Mapping the Unmappable

Jsse Bull ’05 writes that in In Patagonia, “Chatwin weaves his own wanderings with literary and historical threads that all somehow relate and establish a sense of rich, but ultimately, impenetrable Patagonia.” For Bull, Chatwin does this through “mythology, history, and personal experience.” The “inter-textual” dialogue that Bull describes is deepened through Chatwin’s inclusion of geographic elements — even one of the passages that Bull chooses illustrates how Chatwin imagines the modern reality of geography to be tied to history’s chimeras.

The Straight of Magellan is another case of Nature imitating Art. A Nuremberg cartographer, Martin Beheim, drew the South-West Passage for Magellan to discover. His premise was entirely reasonable. South America, however peculiar, was normal compared to the Unknown Antarctic Continent, the Antichthon of the Pythagoreans, marked FOGS on mediaeval maps. In this Upside-down-land, snow fell upwards, trees grew downwards, the sun shone black, and sixteen-fingered Antipodeans danced themselves into ecstasy. WE CANNOT GO TO THEM, it was said, THEY CANNOT COME TO US. Obviously a strip of water had to divide this chimerical country from the rest of Creation [111].

Chatwin goes beyond simply connecting geography to old myths; he creates a cartography of Patagonia’s seemingly unmappable land by infusing the region’s superstition with solid facts. He repeatedly orients the reader physically--many of the book’s sections begin with a sentence describing his physical action of traveling and the name of his destination.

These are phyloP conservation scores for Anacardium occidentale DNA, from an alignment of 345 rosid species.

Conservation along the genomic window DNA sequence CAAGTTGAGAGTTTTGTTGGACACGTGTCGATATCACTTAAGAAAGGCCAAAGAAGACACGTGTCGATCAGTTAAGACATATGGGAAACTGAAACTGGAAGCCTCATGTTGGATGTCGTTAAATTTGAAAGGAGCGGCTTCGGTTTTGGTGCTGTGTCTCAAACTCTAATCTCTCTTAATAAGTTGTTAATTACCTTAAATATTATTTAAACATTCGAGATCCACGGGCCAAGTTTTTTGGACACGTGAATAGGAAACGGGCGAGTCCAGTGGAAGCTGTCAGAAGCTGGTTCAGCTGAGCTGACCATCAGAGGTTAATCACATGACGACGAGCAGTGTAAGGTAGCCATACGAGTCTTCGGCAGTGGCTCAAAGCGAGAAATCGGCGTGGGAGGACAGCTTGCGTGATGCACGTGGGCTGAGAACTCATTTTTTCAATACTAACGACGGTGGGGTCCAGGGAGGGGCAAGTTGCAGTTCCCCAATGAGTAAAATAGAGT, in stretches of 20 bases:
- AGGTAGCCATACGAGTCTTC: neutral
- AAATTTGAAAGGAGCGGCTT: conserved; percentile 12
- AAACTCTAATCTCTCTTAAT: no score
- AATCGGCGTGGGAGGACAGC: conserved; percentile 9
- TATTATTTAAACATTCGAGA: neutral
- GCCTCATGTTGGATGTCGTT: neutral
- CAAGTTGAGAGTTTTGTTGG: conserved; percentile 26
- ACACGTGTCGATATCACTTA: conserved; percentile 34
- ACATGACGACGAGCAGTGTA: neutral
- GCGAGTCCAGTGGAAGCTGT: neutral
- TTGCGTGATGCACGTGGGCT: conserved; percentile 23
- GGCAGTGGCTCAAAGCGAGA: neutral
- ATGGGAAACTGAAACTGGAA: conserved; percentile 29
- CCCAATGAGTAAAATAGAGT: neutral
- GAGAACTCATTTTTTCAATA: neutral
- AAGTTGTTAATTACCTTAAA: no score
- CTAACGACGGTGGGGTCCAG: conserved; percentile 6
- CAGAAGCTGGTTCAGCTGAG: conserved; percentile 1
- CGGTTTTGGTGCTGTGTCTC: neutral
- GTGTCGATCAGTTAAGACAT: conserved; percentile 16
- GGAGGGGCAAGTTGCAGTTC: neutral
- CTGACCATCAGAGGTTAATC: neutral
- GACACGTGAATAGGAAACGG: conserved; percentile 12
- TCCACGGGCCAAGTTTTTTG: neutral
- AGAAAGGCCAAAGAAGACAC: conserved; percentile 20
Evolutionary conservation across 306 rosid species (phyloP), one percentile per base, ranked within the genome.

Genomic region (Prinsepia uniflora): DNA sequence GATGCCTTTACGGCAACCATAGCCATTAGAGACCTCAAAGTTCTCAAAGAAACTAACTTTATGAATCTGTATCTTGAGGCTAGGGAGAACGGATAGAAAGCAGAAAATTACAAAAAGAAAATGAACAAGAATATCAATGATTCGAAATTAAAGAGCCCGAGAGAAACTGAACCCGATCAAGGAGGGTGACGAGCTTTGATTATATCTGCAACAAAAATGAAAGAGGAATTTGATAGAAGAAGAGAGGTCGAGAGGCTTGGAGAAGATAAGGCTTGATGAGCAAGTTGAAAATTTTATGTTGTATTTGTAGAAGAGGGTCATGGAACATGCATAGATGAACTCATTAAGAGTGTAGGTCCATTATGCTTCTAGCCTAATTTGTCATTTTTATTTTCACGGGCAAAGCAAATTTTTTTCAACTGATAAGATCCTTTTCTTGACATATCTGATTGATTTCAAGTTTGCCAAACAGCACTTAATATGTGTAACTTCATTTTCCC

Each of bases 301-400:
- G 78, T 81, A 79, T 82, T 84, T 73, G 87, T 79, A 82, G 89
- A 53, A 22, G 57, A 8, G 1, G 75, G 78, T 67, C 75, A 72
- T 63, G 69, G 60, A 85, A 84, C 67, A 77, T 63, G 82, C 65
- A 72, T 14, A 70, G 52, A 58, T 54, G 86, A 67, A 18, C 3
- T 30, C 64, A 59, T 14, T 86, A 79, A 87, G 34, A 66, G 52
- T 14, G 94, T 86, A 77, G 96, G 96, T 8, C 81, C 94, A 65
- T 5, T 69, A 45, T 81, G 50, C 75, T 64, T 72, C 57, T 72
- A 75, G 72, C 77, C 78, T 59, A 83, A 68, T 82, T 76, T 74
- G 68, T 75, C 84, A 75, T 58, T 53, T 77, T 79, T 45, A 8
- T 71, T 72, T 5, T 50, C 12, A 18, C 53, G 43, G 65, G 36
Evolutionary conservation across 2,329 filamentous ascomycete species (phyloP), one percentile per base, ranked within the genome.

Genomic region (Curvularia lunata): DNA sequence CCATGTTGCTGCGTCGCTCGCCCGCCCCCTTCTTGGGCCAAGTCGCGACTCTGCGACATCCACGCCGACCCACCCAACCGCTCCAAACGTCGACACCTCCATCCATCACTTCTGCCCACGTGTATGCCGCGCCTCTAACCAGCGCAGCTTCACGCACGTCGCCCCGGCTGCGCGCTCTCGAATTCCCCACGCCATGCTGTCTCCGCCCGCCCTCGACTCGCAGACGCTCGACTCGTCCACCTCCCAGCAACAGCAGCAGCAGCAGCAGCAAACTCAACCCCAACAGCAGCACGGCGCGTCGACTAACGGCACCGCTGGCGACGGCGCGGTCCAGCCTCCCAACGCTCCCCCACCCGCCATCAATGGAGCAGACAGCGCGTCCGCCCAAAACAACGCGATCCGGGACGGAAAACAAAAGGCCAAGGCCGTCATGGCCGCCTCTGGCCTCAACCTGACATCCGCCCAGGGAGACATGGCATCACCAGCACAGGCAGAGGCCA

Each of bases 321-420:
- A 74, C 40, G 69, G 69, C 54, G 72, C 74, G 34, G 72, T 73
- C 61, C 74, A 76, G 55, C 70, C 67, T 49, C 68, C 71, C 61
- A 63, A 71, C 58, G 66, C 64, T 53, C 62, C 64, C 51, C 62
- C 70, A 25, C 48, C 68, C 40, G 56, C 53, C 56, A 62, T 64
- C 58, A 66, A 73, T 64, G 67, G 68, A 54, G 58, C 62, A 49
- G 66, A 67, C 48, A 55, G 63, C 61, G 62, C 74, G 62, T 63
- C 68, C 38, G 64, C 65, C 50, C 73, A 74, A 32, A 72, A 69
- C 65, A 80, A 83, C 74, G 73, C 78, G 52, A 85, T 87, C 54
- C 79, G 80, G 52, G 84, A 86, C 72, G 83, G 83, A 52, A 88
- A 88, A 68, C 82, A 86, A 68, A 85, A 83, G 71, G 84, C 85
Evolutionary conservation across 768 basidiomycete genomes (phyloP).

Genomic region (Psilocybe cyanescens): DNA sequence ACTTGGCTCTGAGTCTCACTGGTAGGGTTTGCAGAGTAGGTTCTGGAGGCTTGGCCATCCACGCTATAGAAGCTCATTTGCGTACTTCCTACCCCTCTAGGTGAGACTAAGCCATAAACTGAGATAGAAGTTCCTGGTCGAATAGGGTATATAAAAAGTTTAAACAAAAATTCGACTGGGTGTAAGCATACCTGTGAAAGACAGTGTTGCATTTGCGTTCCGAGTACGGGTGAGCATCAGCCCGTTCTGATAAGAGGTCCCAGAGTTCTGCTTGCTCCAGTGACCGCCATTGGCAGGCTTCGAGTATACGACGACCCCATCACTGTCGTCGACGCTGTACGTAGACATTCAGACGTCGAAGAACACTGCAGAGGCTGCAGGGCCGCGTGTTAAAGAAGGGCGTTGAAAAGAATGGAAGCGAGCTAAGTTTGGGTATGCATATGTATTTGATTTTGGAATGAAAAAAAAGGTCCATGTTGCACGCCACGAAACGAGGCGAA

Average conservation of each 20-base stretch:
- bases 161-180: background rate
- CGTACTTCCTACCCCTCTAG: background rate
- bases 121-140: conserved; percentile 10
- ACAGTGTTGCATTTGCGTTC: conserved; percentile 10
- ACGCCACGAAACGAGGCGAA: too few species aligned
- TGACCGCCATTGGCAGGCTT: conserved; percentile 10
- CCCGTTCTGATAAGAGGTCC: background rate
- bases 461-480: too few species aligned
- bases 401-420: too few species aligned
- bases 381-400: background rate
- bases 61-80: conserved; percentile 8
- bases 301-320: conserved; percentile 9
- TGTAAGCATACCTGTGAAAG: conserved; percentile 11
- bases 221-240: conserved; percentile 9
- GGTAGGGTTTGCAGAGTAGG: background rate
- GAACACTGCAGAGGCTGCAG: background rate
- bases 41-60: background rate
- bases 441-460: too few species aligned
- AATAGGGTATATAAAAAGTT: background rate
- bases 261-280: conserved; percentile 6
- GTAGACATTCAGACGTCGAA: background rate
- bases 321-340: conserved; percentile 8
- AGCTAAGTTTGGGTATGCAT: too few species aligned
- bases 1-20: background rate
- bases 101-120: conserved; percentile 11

In the evening Bill drove me down to Baha Blanca [12].

I took the night bus on the Chubut Valley [22].

I crossed over into Fireland [110].

Two oil drivers drove me to Ro Grande, the one town on the east side of the island [114].

I went on to the Southernmost town in the world [121].

These place names, however, mean very little to a reader not already very familiar with Patagonia’s geography — one is left only with the image of wandering and constant movement. Despite the material details that Chatwin gives the reader, ultimately the landscape is still made up only of what he invests in it for us — the overlapping myths and histories of its inhabitants.


1. Does this lack of effective placement detract from In Patagonia’s status as a travel narrative? Or does it reflect the wandering nature of Chatwin’s travels, thereby making it a more accurate representation of his experience in the region? To what extent do we expect a travel narrative to be factual or more experience-based?

2. Many of the people that Chatwin finds in Patagonia are displaced or are exiles or outsiders, which means that they lack any real cultural connection to each other outside of the fact that they have all somehow ended up in the same region. Does the book’s fragmented, seemingly undirected structure reflect this? Is the structure effective in this sense?

3. At the beginning of her essay “In the Islands” Joan Didion writes: “1969: I had better tell you where I am, and why. I am sitting in a high-ceilinged room in the Royal Hawaiian Hotel in Honolulu watching the long translucent curtains billow in the trade wind and trying to put my life back together.” Is Didion’s form of orientation more effective at actually orienting? How do Didion’s and Chatwin’s respective styles of placement fit into the style of their works overall?

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17 March 2011